Dictionary of National Biography, 1885-1900/Cibber, Colley

CIBBER, COLLEY (1671–1757), actor and dramatist, was born in London in Southampton Street, Bloomsbury, on 6 Nov. 1671. His father, Caius Gabriel Gibber or Cibert [q. v.], a native of Flensborg, known as a sculptor, settled in England oefore the Restoration. Colley Gibber was the offspring of a second marriage, his mother being Jane, daughter of William CoUey of Glaston, Rutlandshire, and granddaughter of Sir Anthony Golley, whose fortune was lost during the civil war. In 1682 Gibber was sent to the free school of Grantham in Lincolnshire, where he remained until 1687, displaying, according to his own confession, a special sharpness of intellect and aptitude for verse writing, which gained him consideration from his masters, and a conceit which rendered him unpopular with his fellows. After quitting Grantham to 'stand at the election of children into Winchester College' (Apology, p. 38), upon which institution, on account of his descent through his mother from William of Wykeham, he was held to have a claim, and being rejected, he went to London, where he visited the theatres and conceived a taste for the stage. A residence in town of some months was followed by a departure for Chatsworth, where his father was engaged under William Cavendish, earl and subsequently duke of Devonshire. While on his journey Cibber heard of the landing of William of Orange, and joined his father, whom he found in arms at Nottingham with the Earl of Devonshire. Gibber was accepted as a soldier by the earl, who promised in more settled times to look after his advancement. He formed part of an escort which went out to meet the Princess Anne; he waited at table upon Lady Churchill, and marched to Oxford and, after the flight of James II, back to Nottingham. Disappointed in his hope of receiving a commission, he quitted the army and proceeded to Chatsworth, whence he was sent by his father to London to the Earl of Devonshire, whom he had first propitiated by a Latin petition for preferment. During the five months in which he danced attendance on the earl he haunted the theatres. Without waiting accordingly for the place in the household which he hints was being sought for him, he joined the united companies at the Theatre Royal. Though generally regardless of dates, he states for once that he joined the companies in 1690 (ib. p. 87). According to Davies (Dramatic Miscellanies, iii. 417-18), Gibber and Verbruggen were two dissipated young fellows who constantly attended upon Downes, the prompter, in hope of obtaining employment as actors. Cibber, Davies was tolh by Richard Gross, prompter of Drury Lane, ' was known only for some years by the name of Master Colley.' Obtaining at length permission to carry a message to Betterton, he was so terrified that the action of the play was interrupted. Betterton was told that the offender was Master Colley. 'Then forfeit him.' 'Why, sir,' Downes is reported to have said, 'he has no salary.' 'Then put him down ten shillings a week and forfeit him five 'was the reported answer. Gibber asserts that in consequence of there being no competition young actors on probation were kept six months without a salary, and states that he was 'full three-quarters of a year' before being 'taken into a salary of ten shillings a week' (Apology, p. 193). His first recorded appearance is as Sir Gentle's servant in Southerne's 'Sir Anthony Love,' Theatre Royal, 1691. In the same year he played small parts in 'Alphonso, King of Naples,' an adaptation by Powell of the 'Young Admiral' of Shirley, and in D'Urfey's alteration of Ghapman's 'Bussy d'Ambois.' During 1692 and 1693 he is heard of as Mr. Cibber or Mr. Colly {sic), as Cibbars and as Zibbar. His efforts to rise into heroic parts were defeated owing to the insufiiciency of his voice. His first success was obtained, assumably about 1692, as the Chaplain in the 'Orphan' of Otway, in which he replaced Percival. According to his own account, Goodman, after seeing him play, asked what new actor this was, and in emphatic language predicted his future success. A performance of Lord Touchwood in the 'Double Dealer,' in which he replaced Kynaston, who was ill, brought him the applause of Congreve, and an increase of salary from fifteen to twenty shillings a week. The date of this may safely be taken as 1693-4. With the secession of Betterton [q. v.] and his associates to the new theatre m Little Lincoln's Inn Fields, which opened 30 April 1695, a chance for the younger actors was afforded and Cibber found his salary raised to 30s. A prologue for the reopening of the theatre Easter Monday 1695, was accepted from him. This, however, he was not allowed to speak. In a revival of the 'Old Bachelor' which followed Cibber played Fondlewife, originally taken by Doggett, one of the seceders from the Theatre Royal, with conspicuous but unremunerative success, described in some of the most characteristic pages in his 'Apology.' No further character of importance being assigned him. Gibber determined to write a play for himself. In January 1695-6, accordingly, his 'Love's Last Shift, or the Fool in Fashion,' was produced, chiefly through the influence of Southeme, who, while predicting success, cautioned Cibber against playing himself. Cibber was resolute, however, in playing Sir Novelty Fashion. Piece and performance were alike successful Vanbrugh wrote forthwith ‘The Relapse’ as a sequel. In this, 1697, Cibber was Lord Foppington, as Vanbrugh elected to call Sir Novelty Fashion. Cibber's performance in Vanbrugh's piece established his reputation, and the eccentric characters in which he is best remembered were now assigned him as a right. The list of characters in which he subsequently appeared is very long. The names and dates of a few only can be given. Except where otherwise stated, the performance took place at Drury Lane. Cibber played, among other parts, Æsop in Vanbrugh's comedy of that name, 1697; Richard III in his own adaptation of Shakespeare, 1700; Mons (sic) Marquis in Farquhar's ‘Sir Harry Wildair,’ 1701; Don Manuel in his own ‘She would and she would not,’ 1702; Sir Courtly Nice in Crowne's play so named, 1703; Sir Fopling Flutter in Etherege's ‘The Man of Mode,’ 1706 (Haymarket); Ben in Congreve's ‘Love for Love,’ 1708; Gloster in his adaptation of ‘King Lear;’ Iago in ‘Othello,’ and Sparkish in Wycherley's ‘Country Wife,’ 1708–9; Fondlewife in Congreve's ‘Old Bachelor,’ date unknown, but after 1708; Tinsel in Addison's ‘Drummer,’ 1716; Barnaby Brittle in Betterton's ‘Amorous Widow;’ Bayes in the ‘Rehearsal;’ Dr. Wolf in his own ‘Nonjuror,’ 1716–17; Shallow in ‘King Henry IV,’ pt. 2, as altered by Betterton; Jaques in ‘Love in a Forest,’ an alteration of ‘As you like it,’ 1722; Wolsey in ‘Henry VIII,’ 1724; Lord Richly in Fielding's ‘Modern Husband,’ 1732, and, after his retirement, Pandulph in his own ‘Papal Tyranny,’ 1745. Of many of the comic characters named he was the original. The dates given do not in every case record necessarily the first appearance. His plays were as follows: 1. ‘Love's Last Shift,’ 4to, 1696, was succeeded by (2) ‘Woman's Wit, or the Lady in Fashion,’ comedy, 4to, 1697, written in part, as Cibber tells us in the preface, during a temporary secession to Lincoln's Inn Fields, a fact which is unmentioned in the ‘Apology.’ It was produced at Drury Lane and damned. 3. ‘Xerxes,’ a tragedy, 4to, 1699, given at Lincoln's Inn Fields, shared the same fate, being apparently acted but once. In an inventory of ‘the moveables of Christopher Rich, esq., who is breaking up housekeeping,’ No. 42 of the ‘Tatler’ classes with Roxana's nightgown, Othello's handkerchief, &c., ‘the imperial robes of Xerxes, never worn but once.’ In 1700 (4) his alteration of ‘King Richard the Third’ was printed in 4to and acted at Drury Lane. Great as are its faults, it held possession of the stage as the only acting version until 1821. In 1701 (5) ‘Love makes the Man, or the Fop's Fortune,’ in which two plays of Beaumont and Fletcher, ‘The Custom of the Country’ and ‘The Elder Brother,’ are welded together, was acted at Drury Lane and printed in 4to. 6. ‘She would and she would not, or the Kind Impostor,’ one of the best of Cibber's comedies, taken in part from the ‘Counterfeits’ by Leanerd, came next, being played at Drury Lane 26 Nov. 1702, and printed in 4to the following year. 7. ‘The Careless Husband,’ a brilliant comedy of intrigue, was given at Drury Lane 7 Dec. 1704, and printed 4to, 1705. 8. ‘Perolla and Izadora,’ tragedy, Drury Lane, 3 Dec. 1705, 4to, 1706. 9. ‘The Schoolboy, or the Comical Rivals,’ a comedy altered from ‘Woman's Wit’ (see above), printed 1707, and acted at Drury Lane, date uncertain. 10. ‘The Comical Lovers, or Marriage à la Mode,’ Drury Lane, 4 Feb. 1707, 4to, 1707, combining the comic scenes of Dryden's ‘Secret Love’ and those of his ‘Marriage à la Mode.’ 11. ‘The Double Gallant, or Sick Lady's Cure,’ 4to, 1707, acted 1 Nov. 1707 at Haymarket, a compilation from Mrs. Centlivre's ‘Love at a Venture’ and Burnaby's ‘Lady's Visiting Day,’ owing something also to ‘Le Galant Double’ of Thomas Corneille, 1660. 12. ‘The Lady's Last Stake, or the Wife's Resentment,’ comedy, 4to, no date (1708), a fairly good play, which the ‘Biographia Dramatica’ says was indebted to Burnaby's ‘Reformed Wife.’ It was acted at the Haymarket on 13 Dec. 1707. 13. ‘The Rival Fools,’ comedy, 4to, no date (1709), an alteration of Beaumont and Fletcher's ‘Wit at several Weapons,’ played unsuccessfully at Drury Lane on 11 Jan. 1710. 14. ‘Myrtillo,’ a pastoral interlude, 8vo, 1715, played at Drury Lane, assumably 1715–16, with little success. 15. ‘Hob, or the Country Wake,’ farce, 12mo, 1715, a reduction of the ‘Country Wake’ of Doggett (Drury Lane, date unrecorded). 16. ‘Venus and Adonis,’ masque, 8vo, 1716, acted at Drury Lane. 17. ‘The Non-juror,’ comedy, 8vo, 1718, played at Drury Lane on 6 Dec. 1717, is a successful adaptation of Molière's ‘Tartuffe’ to English life of the day. 18. ‘Ximena, or the Heroick Daughter,’ tragedy, 8vo, 1718, acted at Drury Lane on 28 Dec. 1712, and again 1 Nov. 1718, owing something to the ‘Cid.’ 19. ‘The Refusal, or the Ladies' Philosophy,’ comedy, 8vo, 1721, taken from ‘Les Femmes Scavantes’ of Molière, and acted at Drury Lane 14 Feb. 1721. 20. ‘Cæsar in Egypt,’ tragedy, 8vo, 1725 (Drury Lane, 9 Dec. 1724), taken from ‘The False One’ of Beaumont and Fletcher, and ‘La Mort de Pompée’ of Pierre Corneille. 21. ‘The Provoked Husband,’ 8vo, 1728 (Drury Lane, 10 Jan. 8), completed by Cibber from Vanbrugh's manuscript of 'The Journey to London.' 22. 'The Rival Queans, with the Humours of Alexander the Great,' a comical tragedy, Dublin, 8vo, 1729, acted, according to Genest, at the Haymarket on 29 June 1710. 23. 'Love in a Riddle,' a pastoral, 8vo, 1729 (misprinted 1719). This was written in imitation of the 'Beggar's Opera,' and played at Drury Lane on 7 Jan. 1 729. It was hissed by Cibber's enemies and converted into (24) 'Damon and Phillida,' a ballad opera, 8to, 1729, which was published anonymously, was acted successfully at Drury Lane, and kept possession of the stage. 25. 'Papal Tyranny in the Reign of King John,' tragedy, 8vo, 1746, acted at Covent Garden on 15 Feb. 1746. This tragedy, founded on 'King John,' was written and rehearsed nine years previously. Cibber, having been rebuked for meddling with Shakespeare, withdrew it. Pope refers to this in the 'Dunciad:' 'King John in silence modestly expires.' Cibber also wrote: 26. 'The Lady's Lecture,' a theatrical dialogue, 8vo, 1748, never acted. His name in the 'Biographia Dramatica' is said to be affixed to an opera called (27) 'Chuck,' 1736. The same work states that Defoe attributed to Cibber the anonymous tragedy called (28) 'Cinna's Conspiracy,' 4to, 17 13, taken from the 'Cinna' of Pierre Corneille, and acted at Drury Lane on 19 Feb. 1713, and has heard attributed to him (29) 'The Temple of Dulness, with the Humours of Signor Capochio and Signora Dorinna,' a comic opera, 4to, 1745 (Drury Lane, 14 Jan. 1745). Barker's 'Drama retarded, or List of Plays,' 1814, assigns to Gibber (30) 'Gapochio and Dorinna,' a musical entertainment, probably founded on the piece last named, 4to, no date. Gibber also claims to have assisted Steele in the composition of 'The Conscious Lovers.' During the earlier years of his theatrical career Cibber's pen supplemented advantageously his precarious earning as an actor. The withdrawal from the company at the Theatre Royal of Betterton, Mrs. Barry, and their associates, who in 1695 opened the theatre in Little Lincoln's Inn Fields, threw both managements, the old and the new, into constant straits. On 24 March 1691 Alexander Davenant, to whom four years previously Charles Davenant, assumably Dr. Charles Davenant, his brother, who is one of the sixers of the ifamous agreement of 1681 [see Betterton, Thomas], had assigned a portion of his share in the patent, made it over to Christopher Rich, who, stepping at once to a leading place in the management, is made chiefly responsible by Gibbar for all future failures. Cibber states that 'the provident patentees' forgot 'to pay their people when the money did not come in, nor then neither, but in such received one day's pay; and for some years after seldom had above half our nominal salaries' {Apology, p. 231). Gibber accordingly, who before he was two-and-twenty, and when he had but 20l. a year allowed him by his father, in addition to 20l. a week for his theatrical labours, had married Miss Shore, sister of John Shore, 'sergeant trumpet' of England, found his income too small to supply his family with the necessaries of life. 'It may be observable too,' he writes, 'that my muse and my spouse were equally prolific; that the one was seldom the mother of a child, but in the same year the other made me the father of a play. I think we had a dozen of each sort between us, of both which kinds some died in their infancy, and near an equal number of each were alive when I quitted the theatre' (ib. p. 267). At the beginning of the season of 1706-7 Cibber joined the Haymarket company, then under the management of Owen Swiney or MacSwiney. Early in 1708 the two companies united, the Haymarket was made over to Swiney for opera, and Gibber rejoined his former associates at Drury Lane, in the patent of which his friend Colonel Brett had obtained a share. Some objections on the part of Rich to taking him back were overruled. On 31 March 1708 Brett assigned his share in the patent to Wilks, Estcourt, and Gibber. At this period Rich, in answer to the constant complaints against his management, published an advertisement, reprinted in the 'Covent Garden Journal,' 1810, pp. 86-90, showing the amounts earned by his principal performers. According to this, Gibber received for seventy-one performances a salary at the rate of 6l. a week, amounting to 111l. 10s., a certain benefit of 51l. 0s. 10d., making 162l. 10s. 10d., to which was thought to be added by guineas from patrons and friends about 60l. additional. The publication of this advertisement did not prevent the actors from laying their grievances before the lord chamberlain, by whom Rich was ordered to satisfy their demands. This Rich declined to do, and on 6 June 1709 (1707 is the date wrongly given in Williams's 'Dramatic Censor') Drury Lane Theatre was closed by order of Queen Anne. Rich tried vainly to play in spite of the prohibition, and was, by a piece of sharp practice on the part of a lawyer named William Collier, member of parliament for Dover, who had obtained a license and a second lease from the proprietors, turned out of Drury Lane Theatre, which passed into the hands of hissupplanter. In the 'Tatler,' No. 99, a humorous account is given of the remarkable transaction by which the way for Gibber's promotion to the management of Drury Lane was prepared. Mrs. Oldfield having been bought out, Swiney, Wilks, Doggett, and Gibber commenced their management of the Haymarket, which had been altered and reconstructed. Gibber's tact asserted itself, and by the close of the season of 1709-10 he was the virtual manager. Gollier, who had found his speculation less successful than he anticipated, now proposed to revert to the agreement formerly existing between Drury Lane and the Haymarket, by which the managements were fused, and the theatres respectively assigned to drama and opera as before, Gollier himself having the sole direction of the opera. This plan, through the influence he possessed at court, he was able to carry out. At the close of this season, finding that opera had been less productive than drama, he once more brought court influence to bear. Swiney was compelled to return to the opera in the sinking condition in which Gollier had left it, with the result that he was ruined and driven to take refuge in France, and Gollier resumed possession of Drury Lane. Gollier, who had obtained for himself Wilks, Doggett, and Gibber, exclusive of Swiney, a new license for Drury Lane, drove a hard bargrain with his associates, the result being that his pernicious influence was got rid of by an annual payment of 700l. The three actors who were left in command were at their best. As their license was revocable at pleasure, they were compelled to strain their powers to give satisfaction; the result, according to Gibber's account, being that Drury Lane enjoyed a continuous spell of prosperity such as it had not previously known. Bills were paid upon demand, abuses in the theatre were reformed, and double salaries were paid to the actors. Gollier, indeed, as Gibber shows, made a bad bargain by accepting his sinecure, the shares of the three other managers 'being never less than a thousand annually to each of us, till the end of the queen's reign in 1714' (ib. p. 382). This period of prosperity continued lor nearly twenty years. The first change of importance took place upon the death of Queen Anne, when the license had to be renewed. Gibber and his associates, who resented the behaviour of Gollier, applied to have the name of Sir Richard Steele substituted for that of Gollier. Through the influence of the Duke of Marlborough this was granted, and on 18 Oct. 1714 a new license was granted to Steele, Wilks, Gibber, Doggett, and Booth. Thanks to the influence of Steele, the license was exchanged for a patent dated 19 Jan. 1715, which was made out to Steele for his own life and three years subsequently. This patent (which had been applied for in consequence of the younger Ricn, under his fathers patent, having opened the new theatre in Lincoln's Inn Fields) Steele, according to promise, at once made over to Gibber, Wilks, and Booth. The circumstances under which Barton Booth [q. v.], who had made a great hit in Addison's 'Gato,' one of the early successes of the associated managers, was, through the influence of Lord Bolingbroke, as is supposed, promoted to a share in the management, and the disputes it caused, are fully chronicled in the 'Apology.' Booth joining the management was the cause of the retirement of Doggett, who, declining further to act in the theatre, insisted upon being paid his full share. Upon the refusal of Gibber and Wilks to acquiesce, proceedings in chancery were instituted, with the residt that Doggett was accorded 600l. for his share, with 15 per cent, interest from the date of the last cense (ib. p. 412). At the same time that Doggett retired, Ghristopher Bullock, Keen, Pack, Leigh, and other actors male and female, seceded to join Rich at Lincoln's Inn Fields. No great difficulty appears to have been experienced in filling their places. In 1719-20 lightning from a clear sky came in the shape of an application from the Duke of Newcastle, as lord chamberlain, to Sir Richard Steele and his associates to resign their patent and accept in exchange a license. This they naturally refused. The answer to their refusal on the part of the duke was, in spite of the patent, to shut up the theatre, which remained closed for three days (25-27 Jan. 1720), when, Gibber, Wilks, and Booth having apparently made submission, it was re-opened. This curious stretch of privilege came two years after the successful resistance of the patentees to the payment of a fee of forty shillings demanded hy the master of the revels for reading plays which were not submitted to him, Steele and his associates considering themselves the sole judges of the plays proper to be acted in their theatre. This resistance to authority, of which Gibber gives a full account, is said to have less influenced the Duke of Newcastle than a quarrel with Steele. In the course of this quarrel, an order to dismiss Gibber is said to have been issued, and to have been obeyed by Steele, Wilks, and Booth; but this is mentioned in the 'Apology.' Steele gives a full account of it in the periodical which, imder the assumed name of Sir John Edgar, he published with the title of 'The Theatre,' and in his 'The State of the Case hetween the Lord Chamberlain of Her Majesty's Household and Sir Richard Steele as represented by that Knight,' London, 1720 [see Steele, Sir Richard]. 'The State of the Case, &c., restated,' London, 1720, 8vo, a very scarce pamphlet, written in defence of the Duke of Newcastle, ascribes his action to the refusal of the patentees to submit to his authority in the matter of the pieces to be acted. Steele's restoration to office was chronicled in the 'Daily Post' for 2 May 1721. It is said by Dr. Drake to have been owing to the interference of Walpole, who had just been made chancellor of the exchequer. Genest supposes that the silence of Cibber concerning these noteworthy events may have been due to the instrumentality of the Duke of Newcastle in obtaining for him the laureate- ship. In 1726, according to his own statement, Cibber responded personally and successfully before Sir Joseph Jekyll to a bill filed in chancery by the administrators of Sir Richard Steele s estate against a sum of 1l. 13s. 4d. per day each, which Cibber and his remaining associates had voted themselves as a set-off against Steele's taking no part in the management. The 'Craftsman,' No. 86, says that the hearing lasted five hours, and that Cibber, 'we hear, made an excellent speech, and defended his case so well that it went against Sir Richard.' The production some years before this period, namely 6 Nov. 1717, of his comedy, the 'Non-juror,' was largely responsible for the troubles in which Cibber haa been involved, and for the honours in store for him. A strong Hanoverian, as was natural from his origin, Cibber saw his way to adapting the 'Tartuffe' of Moliere to English politics. 'Tartuffe' became accordingly in the 'Non-Juror' an English catholic priest seducing an English gentleman into treasonable practices. Gibber himself played the principal character. Dr. Wolf. The success was complete. The Jacobites, with whom London at that time swarmed, did not dare to manifest their dissatisfaction, but Cibber's future pieces suffered from their resentment, and he became the object of incessant and sufficiently harassing attacks. George I gave him 200l., and Lmtot paid him the large sum of 100l. for the copy-right. Thirteen years later, on the death 27 Sept. 1730) of Eusden, Cibber was appointed laureate. His appointment is dated 3 Dec. 1730. He himself attributes his elevation to his whig principles. The enmity of his opponents, which had not slept, and had almost contrived to wreck the fortunes of the 'Provoked Husband,' a work which, though finished in admirable style by Cibber, was written principally by Vanbrugh, rose to its height upon Cibber's acceptance of the laureateship, to which, it must be owned, his literary productions gave him slight claim. Upon his retirement from the stage accordingly, which took place at the close of 1733, Cibber devoted himself primarily to writing his 'Apology,' and secondly to answering his opponents. On 31 Oct. 1734 he reappeared as Cibber, sen., and played Bayes, and then again retired. It is probable that more than one reappearance of the kind was made. On 15 Feb. 1745 he came once more before the public as Pandulph in 'Papal Tyranny in the Reign of King John.' In this wretched version of Shakespeare's 'King John' Cibber won applause ror elegance; his teeth, however, were gone, and his voice, always weak, could not ml the theatre. Times were then ticklish; his opponents held their peace, and the piece, which was in part political in aim, was a success. For twelve years longer Cibber lingered. On 12 Dec. 1757, at 6 a.m., he spoke to his servant, apparently in his usual health; three hours later he was discovered dead. The place of death is uncertain. According to one account, Cibber died in Berkeley Square, where he had for some time resided, naving previously lived (1711-14) near the Bull's Head Tavern in old Spring Gardens at Charing Cross ('The Daily Courant,' 20 Jan. 1703, quoted in Cunningham's London), Another statement is that Cibber died in a house next the Castle Tavern, Islington. He is buried with his father in the vaults of what was formerly the Danish Church, Wellclose Square, Whitechapel, and is now the British and Foreign Sailors' Church. This building was erected by his father. Cibber's claims upon attention are numerous. He was a sparkling and successful dramatist, a comedian of high mark, a singularly capable and judicious manager, upon whom, to a certain extent, Garrick is said to have modelled himself, and an unequalled critic of theatrical performances. It is curious that with these qualifications it should be necessary to defend him from the charge of being a dunce.!) His adversaries, however, political and literary, were stronger men than himself, and the attempts of later days to free him from the ridicule cast upon him by men such as Pope and Fielding have not been very much more successful than were Cibber's own efforts in the same direction. Justice is none the less on the side of Cibber. The hostility of Pope is assigned by Cibber to a not very hurtful gag introduced by him as Bayes in the 'Rehearsal,' in which he bantered the 'Three Hours after Marriage,' the ill-starred comedy in which Gay is believed to have had for collaborators Pope and Arbuthnot. This led to a quarrel between Cibber and Pope, who 'came behind the scenes with his lips pale and his voice trembling to call Mr. Cibber to account for the insult' (A Letter from Mr. Cibber to Mr, Pope, 1742, v. 19). According to a statement quoted in the 'Biographia Dramatica' (iii. 384), this unlucky interpolation led to an actual fray behind the scenes between Cibber and Gay. That this quarrel was the only cause of Pope's injudicious substitution of Cibber for Theobald as the hero of the 'Dunciad' is incredible. Of actors Pope had always a low opinion. The failure of 'Three Hours after Marriage' is said to have accentuated this, and to have made him jealous of some successful dramatists. It is possible that the bestowal of the laureateship on Gibber converted into a fitting subject for satire one who had long been associated with unpleasant recollections, and had never stood high in Pope's favour. The distance of time between the production of 'Three Hours after Marriage' (1717) and the edition of the 'Dunciad' in which Cibber figures as the hero, a quarter of a century, disposes of the notion that this could be the only, or even the chief, source of quarrel. For a full account of the various phases of the feud the reader must be referred to the 'Quarrels of Authors' of Isaac D'Israeli, who espouses warmly the side of Cibber. Apart from some indiscreet and indecent revelations concerning an adventure, real or imaginary, that does little honour to any one concerned, Cibber's treatment of Pope in the pamphlet warfare which he waged is creditable, if only on the score of discretion. He writes of his adversary with respect, and successfully exonerates himself from some charges brought against him. Literary opinion in subsequent days has indeed ranged itself on the side of Cibber in the unequal contest. In his own day, besides the coarse anger of Dennis and the keen antipathy of Mist's 'Weekly Journal,' Warburton, Johnson, and Fielding were among Cibber's opponents. Johnson acquits him of being a blockhead, and bears grudging testimony to the value of his plays. He rarely fails, however, to speak of him with contempt. Against Johnson's not wholly unprejudiced expressions and Fielding's more damaging satire may be placed the praise of men such as Walpole, Swift, and Steele, and most writers on the stage. Steele had, of course, cause to uphold his associate. The praise he bestows upon Cibber in the 'Tatler' and the 'Spectator' has, however, the obvious ring of sincerity. Swift told Faulkner, the printer, who had sent him the 'Apology,' that Gibber's book had captivated him, and that he sat up all night to read it through. This story rests on the authority of Davies (Miscellanies, iii. 477). In subsequent days a less prejudiced view was taken of Cibber, and his merits as an actor or a dramatist have been sounded by most who have written on the stage or kindred subjects. Disraeli's remark (Quarrel of Authors) concerning Warburton and Johnson sums up the question. 'They never suspected that a "blockhead of his size could do what wiser men could not," and as a fine comic genius command a whole province in human nature.' This is strictly true. Cibber's 'Odes' are among the most contemptible things in literature. He was, to a certain extent, the coxcomb he presented on the state and his vanity, no unheard-of thing in his profession, was egregious. No graver charge against him, however, rests upon any trustworthy testimony. The anonymous author of 'The Laureate, or Right Side of Colley Cibber,' an ill-natured pamphlet in which Cibber's 'Apology' is reviewed chapter by chapter, and a mock sketch of his life is supplied under the title of 'The Life, Manners, and Opinions of Æsopus the Tragedian,' accuses Cibber of using in his own plays materials sent in by other writers. This is a charge from which few managers who were also authors have escaped. In a 'Blast upon "Bays," or a New Lick at the Laureate' (1742), evidently from the same source, no further imputation of the kind is made. In his comedies Cibber all but stands comparison with the best of the successors of Congreve. His share in his own work was often disputed, apparently without cause. To wit he seldom rises, but he has a smartness of dialogue and animal spirits that form an acceptable substitute. 'She would and she would not,' which is still occasionally revived, is not the only play of Cibber's that, with some alteration, might be fitted for the modern stage. Compared with most writers of his time. Gibber is cleanly. He was proud of the moral influence of his works, loose as portions of them must seem in plot and language to a modern generation. Of his adaptations from Shakespeare, he had the grace, under the lash of contemporary criticism, to appear ashamed, and his 'Odes,' in the curious pamphlet, 'The Egotist, or Colley upon Cibber,' 1748, he gives up. His tragedies are poor, but scarcely below the level of the age. His two letters to Pope (1742 and 1744 respectively) are dull but not ill-natured, considering the provocation he experienced. In his 'Apology' he is seen at his best. There are passages in this that are likely to live as long as the art with which they deal. In appearance Cibber was confessedly unheroic. The author of the ‘Laureate’ says: ‘He was in stature of the middle size, his complexion fair, inclining to the sandy, his legs somewhat of the thickest, his shape a little clumsy, not irregular, and his voice rather shrill than loud or articulate, and cracked extremely when he endeavoured to raise it. He was in his younger days as lean as to be known by the name of Hatchet Face’ (p. 103). A less prejudiced authority, the ‘Gentleman's Magazine,’ says: ‘His shape was finely proportioned yet not graceful, essay but not striking ... his attitudes were pointed and exquisite; his expression was stronger than painting; he was beautifully absorbed by the character, and demanded and monopolised attention; his every extravagances were coloured with propriety.’ Davies (Miscellanies, iii. 427 et seq.) speaks of Cibber as possessing a weak pipe, an an inexpressive, meagre countenance. As a tragic actor he tried the patience of the audience until he was hissed off the stage. In the numerous portraits of him that are preserved, and especially in the famous picture of him as Lord Foppington in the ‘Relapse,’ by Grisoni, in the possession of the Garrick Club, the countenance sparkles with intelligence. In his behaviour to unknown authors Cibber is taxed with great impertinence. Gildon, in ‘A Comparison between Two Stages,’ puts in the mouth of Rambler and Critick the following dialogue: ‘Ramb. There's Cibber, a poet and a fine actor. Crit. And one that's always repining at the success of others, and upon the stage makes all his fellows uneasy’ (p. 199). In addition to these faults, which are the common property of most successful actors, Cibber incurred condemnation for being a gambler and irreligious. Looked at dispassionately, his character appears to differ in little, except inordinate vanity, from the beaux of the day whom he presented, and with whom he associated. He was a great comedian, and, with allowances for his personal prejudices, the best critic of acting the stage as known. In addition to the pamphlets cited, many contemporary tracts, prose and poetical, were directed against him. 'The Tryal of Colley Cibber for writing a Book entitled "An Apology for his Life,"’ (London, 1740), is a dull production, the preface to which is signed T. Johnson. ‘Blast upon Blast, or a New Lesson for the Pope,’ mentioned in Nichols's ‘Illustrations’ (ii. 765), should be, from the title, by Cibber. ‘Sawney and Colley, a Poetical Dialogue occasioned by a late Letter from the Laureate of St. James's to the Homer of Twickenham’ (fol. n. d.), is a coarse and poor imitation of Swift directed rather against Pope than Cibber. The ‘Laureate,’ to which previous reference has been made, assigns to Cibber a singularly clever and equally indecent witticism with which John Wilkes has since been credited. In addition to the ‘Apology,’ his plays, and pamphlets, Cibber printed some of his odes; others saw the light in periodicals. Nichols, in the ‘Index to Literary Illustrations,’ assigns him in error ‘The Lives of the Poets.’ Cibber wrote 'The Character and Conduct of Cicero considered from the History of his Life, by the Rev. Dr. Middleton,’ London, 1747, 4to, a poor work. Under Cibber appears in the British Museum ‘The Frenchified Lady never in Paris,’ a comedy in two acts, 8vo, 1757. It is taken from Cibber's ‘Comical Lovers,’ and from Dryden's ‘Secret Love,’ is by Henry Dell, and was acted by Mrs. Woffington for her benefit at Covent Garden on 28 March 1756. ‘Colley Cibber's Jests, or the Diverting, Witty Companion,’ Newcastle, 1761, 12mo, has, of course, nothing to do with Cibber beyond trading on his name. Among the poetic lampoons on Cibber, one is quoted by Cibber in has first ‘Letter to Pope,’ p. 39:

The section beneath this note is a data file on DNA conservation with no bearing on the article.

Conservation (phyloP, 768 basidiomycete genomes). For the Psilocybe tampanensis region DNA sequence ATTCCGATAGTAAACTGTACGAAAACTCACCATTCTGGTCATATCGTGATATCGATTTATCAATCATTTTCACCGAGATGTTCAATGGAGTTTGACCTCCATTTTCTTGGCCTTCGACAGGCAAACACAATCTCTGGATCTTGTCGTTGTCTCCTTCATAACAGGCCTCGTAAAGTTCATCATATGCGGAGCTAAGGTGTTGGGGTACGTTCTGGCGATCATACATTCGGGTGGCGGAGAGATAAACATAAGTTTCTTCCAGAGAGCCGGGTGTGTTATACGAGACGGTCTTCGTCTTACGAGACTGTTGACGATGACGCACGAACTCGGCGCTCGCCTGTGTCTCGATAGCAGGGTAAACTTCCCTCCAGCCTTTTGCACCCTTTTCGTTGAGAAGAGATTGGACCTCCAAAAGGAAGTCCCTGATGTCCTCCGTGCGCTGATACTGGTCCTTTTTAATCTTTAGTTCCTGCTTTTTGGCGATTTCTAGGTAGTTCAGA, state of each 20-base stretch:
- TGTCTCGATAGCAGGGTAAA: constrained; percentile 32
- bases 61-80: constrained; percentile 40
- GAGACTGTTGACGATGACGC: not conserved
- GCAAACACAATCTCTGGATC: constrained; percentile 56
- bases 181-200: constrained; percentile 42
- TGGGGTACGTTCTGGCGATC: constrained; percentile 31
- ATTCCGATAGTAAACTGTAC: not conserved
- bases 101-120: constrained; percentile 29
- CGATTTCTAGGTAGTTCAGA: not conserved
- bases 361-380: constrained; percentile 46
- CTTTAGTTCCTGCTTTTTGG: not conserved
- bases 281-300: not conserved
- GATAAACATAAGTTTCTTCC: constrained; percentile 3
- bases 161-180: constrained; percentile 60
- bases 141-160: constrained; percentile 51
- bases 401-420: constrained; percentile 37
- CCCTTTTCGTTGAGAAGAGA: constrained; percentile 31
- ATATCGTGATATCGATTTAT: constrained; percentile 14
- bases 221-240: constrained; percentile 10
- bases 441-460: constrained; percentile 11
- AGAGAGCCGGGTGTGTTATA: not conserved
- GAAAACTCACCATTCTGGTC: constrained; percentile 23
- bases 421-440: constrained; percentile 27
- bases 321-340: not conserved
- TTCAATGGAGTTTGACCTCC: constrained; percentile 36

In merry Old England it once was a rule
The king had his poet and also his fool;
But now we're so frugal, I'd have you to know it,
That Cibber can serve both for fool and for poet.

Cibber taxes Pope with the authorship of this. Theobald, after distanced by Cibber in the race for the laureateship magnificently, in a letter to Warburton, preserved by Nichols (Illustrations), spells Cibber's name 'Keyber,' and quotes ‘the post of honour is a private station.’ An assignment to Robert Dodsley for 52l. 10s. of the copyright of the ‘Apology,’ in the handwriting of Colley Cibber, is in the collection of Mr. Julian Marshall. It is dated 1749. The 'Apology' was published 1740 in 4to.

[Genest's Account of the Stage; Gent. Mag.; Pope's Works, by Elvin and Courthope; Fielding's Works; Isaac Reed's Notitia Dramatica (MS.); A Blunt upon Bays, or a New Lick at the Laureate, London, 1742, 8vo; A Letter to Mr. C-b-r on his Letter to Mr. Pope, 1742, London, 8vo; Boswell's Life of Johnson; The Theatre, by Sir John Edgar (Sir R. Steele), 1719–20; The Anti-Theatre, by Sir John Falstaffe, 1719–20; The Character and Conduct of Sir John Edgar (by Dennis), 1719–20; Steele's State of the Case, 1720, &c.]

J. K.